Quite surprisingly, there was even discussion on whether countries may need to pull back from the current austerity drive in case it further fractures an already fragile recovery. Lagarde advocated for “fiscal consolidation along with growth promoting policies”, but noted that the Eurozone hasn’t got this balance right. This was essentially the debating point – should the Eurozone and also America push further on austerity in order to get their fiscal house in order? Or will pushing it any further tip the economy over the edge and back into serious recession? Well, as for the Eurozone, the latter was answered. Last week came the news that, apart from Germany, the rest of the Eurozone has gone back into recession.

 

Tighten Now for Strength Later?

 

A key personality who has been warning against tight austerity has been Christina Romer, currently, Professor of Economics at University of California, but more notably, the former Chair of President Obama’s Council of Economic Advisors. She cautioned against further belt-tightening in Europe saying that “if Europe gets much worse, it will hit the US recovery”. She reiterated that, “Europe has moved far too quickly on austerity and we can see the results – unemployment in Spain is 25%. No amount of tough fiscal reforms would fix things right now”.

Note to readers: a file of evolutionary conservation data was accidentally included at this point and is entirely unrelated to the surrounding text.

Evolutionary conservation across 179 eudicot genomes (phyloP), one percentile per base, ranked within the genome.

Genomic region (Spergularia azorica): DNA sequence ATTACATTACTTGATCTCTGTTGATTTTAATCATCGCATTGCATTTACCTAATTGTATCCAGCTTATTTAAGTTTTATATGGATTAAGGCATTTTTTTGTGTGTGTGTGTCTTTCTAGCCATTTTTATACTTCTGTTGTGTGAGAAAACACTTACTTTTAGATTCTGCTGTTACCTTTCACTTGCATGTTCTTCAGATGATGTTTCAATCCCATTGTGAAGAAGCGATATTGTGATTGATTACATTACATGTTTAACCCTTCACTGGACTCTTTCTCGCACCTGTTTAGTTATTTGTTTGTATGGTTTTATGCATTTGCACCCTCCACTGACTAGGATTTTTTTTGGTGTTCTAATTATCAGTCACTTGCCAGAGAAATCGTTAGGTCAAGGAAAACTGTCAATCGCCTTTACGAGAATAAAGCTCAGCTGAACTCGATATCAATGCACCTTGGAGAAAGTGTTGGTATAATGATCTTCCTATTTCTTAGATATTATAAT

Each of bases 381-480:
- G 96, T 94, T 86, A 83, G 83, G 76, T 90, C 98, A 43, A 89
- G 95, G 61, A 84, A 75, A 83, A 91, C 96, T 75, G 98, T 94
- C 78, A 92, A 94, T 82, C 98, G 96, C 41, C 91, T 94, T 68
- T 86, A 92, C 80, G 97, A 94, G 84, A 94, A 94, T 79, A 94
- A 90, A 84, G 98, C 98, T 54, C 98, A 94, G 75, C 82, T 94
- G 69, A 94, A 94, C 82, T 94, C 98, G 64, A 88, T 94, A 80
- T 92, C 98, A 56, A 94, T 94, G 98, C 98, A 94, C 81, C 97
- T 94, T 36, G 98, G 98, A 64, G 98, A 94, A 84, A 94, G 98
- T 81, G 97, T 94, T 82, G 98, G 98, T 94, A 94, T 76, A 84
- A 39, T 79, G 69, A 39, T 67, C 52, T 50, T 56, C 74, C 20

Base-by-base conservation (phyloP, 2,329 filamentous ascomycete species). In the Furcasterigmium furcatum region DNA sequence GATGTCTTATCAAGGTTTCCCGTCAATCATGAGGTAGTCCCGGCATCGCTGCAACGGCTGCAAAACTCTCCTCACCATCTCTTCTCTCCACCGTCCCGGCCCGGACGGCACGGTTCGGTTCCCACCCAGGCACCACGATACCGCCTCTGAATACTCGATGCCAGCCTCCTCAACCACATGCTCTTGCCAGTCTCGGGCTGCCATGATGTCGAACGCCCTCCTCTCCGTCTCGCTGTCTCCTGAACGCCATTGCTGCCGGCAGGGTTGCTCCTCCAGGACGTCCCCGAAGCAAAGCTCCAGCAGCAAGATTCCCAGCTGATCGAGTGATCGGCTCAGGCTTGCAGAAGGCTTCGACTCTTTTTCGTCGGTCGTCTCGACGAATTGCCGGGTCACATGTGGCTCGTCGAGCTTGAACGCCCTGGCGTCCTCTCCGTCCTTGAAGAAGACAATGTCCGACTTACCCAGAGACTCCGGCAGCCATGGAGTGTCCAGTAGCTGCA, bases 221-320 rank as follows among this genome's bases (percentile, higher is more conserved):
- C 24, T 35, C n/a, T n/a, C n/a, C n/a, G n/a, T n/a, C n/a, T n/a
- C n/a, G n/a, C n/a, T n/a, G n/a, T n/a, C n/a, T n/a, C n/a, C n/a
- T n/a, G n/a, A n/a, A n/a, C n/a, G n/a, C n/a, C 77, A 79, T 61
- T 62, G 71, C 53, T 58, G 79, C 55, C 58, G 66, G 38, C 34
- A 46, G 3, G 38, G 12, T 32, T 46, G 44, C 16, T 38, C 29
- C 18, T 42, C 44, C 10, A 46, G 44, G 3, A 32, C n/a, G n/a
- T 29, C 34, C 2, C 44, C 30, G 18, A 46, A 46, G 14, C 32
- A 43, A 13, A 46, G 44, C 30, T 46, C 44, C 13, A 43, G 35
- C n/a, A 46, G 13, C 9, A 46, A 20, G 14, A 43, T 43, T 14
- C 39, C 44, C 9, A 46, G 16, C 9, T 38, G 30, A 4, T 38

A key part of this debate was whether countries should undertake the tough reforms – particularly on the structural side of the economy like labour markets, regulations, education, innovation, etc. – right now, despite of the tough times, in order to have a stronger, leaner economy emerging out of the crisis. They posited that such an approach would benefit medium- to longer-term growth and put these economies on a stronger footing.